Człopa [ˈt͡ʂwɔpa] (German: Schloppe) is a city in Wałcz County of the West Pomeranian Voivodeship in northwestern Poland. During the years 1975 to 1998, the city was administratively part of the Piła Voivodeship.
|• Mayor||Halina Ewa Rakowska|
|• Total||6.33 km2 (2.44 sq mi)|
|• Density||380/km2 (980/sq mi)|
|Time zone||UTC+1 (CET)|
|• Summer (DST)||UTC+2 (CEST)|
|Area code(s)||+48 67|
According to census data from 2004, the population is 2,400.
Located in the Wałcz Lake District on three lakes, Człopa is just east of the scenic Drawska Wilderness area which includes Drawieński National Park.
Viritium, a Germanic city in the 2nd century as shown on the map of Greek geographer Ptolemy, existed at the site of present-day Człopa.
Człopa is an ancient town that was part of Poland since the 12th Century, guarding its northern and western borders after the loss of the areas located more north and west. By 1245 Człopa was granted town rights. By the end of the 13th century, the Czarnkowski family of the Nałęcz szlachta received possession of the region around Człopa from Przemysł II, Duke of Greater Poland. The grant included permission to raise a hill-fort. Only portions of the hill-fort's walls have survived to the present time. In the early 14th-century the town was briefly occupied by the Margraviate of Brandenburg, before it was recovered by Polish King Casimir III the Great in 1368. In 1406 it was ravaged by the Teutonic Knights. Administratively it was located in the Poznań Voivodeship in the Greater Poland Province of the Polish Crown. Człopa belonged to various Polish noble families, including Opaliński, Leszczyński, Poniatowski and Sułkowski. One of the most famous owners was the Queen consort of Poland Catherine Opalińska, wife of King Stanisław Leszczyński. The oldest known image of Człopa's coat of arms dates back to 1601. During the Swedish occupation of Poland, in 1658, a concentration of Polish troops led by Stefan Czarniecki, a national hero of Poland, was ordered near Człopa.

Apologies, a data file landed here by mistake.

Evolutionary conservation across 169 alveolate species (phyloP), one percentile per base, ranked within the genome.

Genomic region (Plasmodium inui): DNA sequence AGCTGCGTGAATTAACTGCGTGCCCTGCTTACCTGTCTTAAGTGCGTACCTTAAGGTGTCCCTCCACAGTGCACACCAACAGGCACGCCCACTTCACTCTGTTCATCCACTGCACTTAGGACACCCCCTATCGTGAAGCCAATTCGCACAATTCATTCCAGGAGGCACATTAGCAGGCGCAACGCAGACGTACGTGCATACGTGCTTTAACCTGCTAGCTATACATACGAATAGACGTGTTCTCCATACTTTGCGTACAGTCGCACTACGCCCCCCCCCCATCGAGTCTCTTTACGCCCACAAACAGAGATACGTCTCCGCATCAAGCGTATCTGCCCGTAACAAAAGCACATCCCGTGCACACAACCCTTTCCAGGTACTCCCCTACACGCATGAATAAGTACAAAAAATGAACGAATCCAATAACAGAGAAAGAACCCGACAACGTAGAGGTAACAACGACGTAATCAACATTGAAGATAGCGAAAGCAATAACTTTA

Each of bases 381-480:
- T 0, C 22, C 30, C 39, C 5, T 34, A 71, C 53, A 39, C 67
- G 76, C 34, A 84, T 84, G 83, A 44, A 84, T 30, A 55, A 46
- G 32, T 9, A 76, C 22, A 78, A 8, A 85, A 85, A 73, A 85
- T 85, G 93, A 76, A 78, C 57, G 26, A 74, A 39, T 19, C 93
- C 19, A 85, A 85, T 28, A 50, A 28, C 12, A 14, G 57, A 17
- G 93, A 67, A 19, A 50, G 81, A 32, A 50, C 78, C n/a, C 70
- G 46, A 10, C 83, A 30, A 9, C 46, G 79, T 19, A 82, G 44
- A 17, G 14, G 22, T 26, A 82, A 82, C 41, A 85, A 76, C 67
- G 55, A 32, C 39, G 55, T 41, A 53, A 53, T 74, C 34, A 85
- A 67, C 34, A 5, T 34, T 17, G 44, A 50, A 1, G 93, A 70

Człopa was annexed by Prussia in 1772 during the First Partition of Poland. From 1806 to 1814 it was controlled by France. From 1871 it was part of Germany and the post-World War II Treaty of Versailles did not restore the town, along with the northern outskirts of historic Greater Poland, to the re-established Polish Republic. In the final stages of World War II, in January 1945, the Germans evacuated the town's population. From January 29 to February 3, heavy fighting took place there between Nazi Germany and the Soviet Union. After the war, the town eventually returned to Poland.
- Jewish Community in Człopa on Virtual Shtetl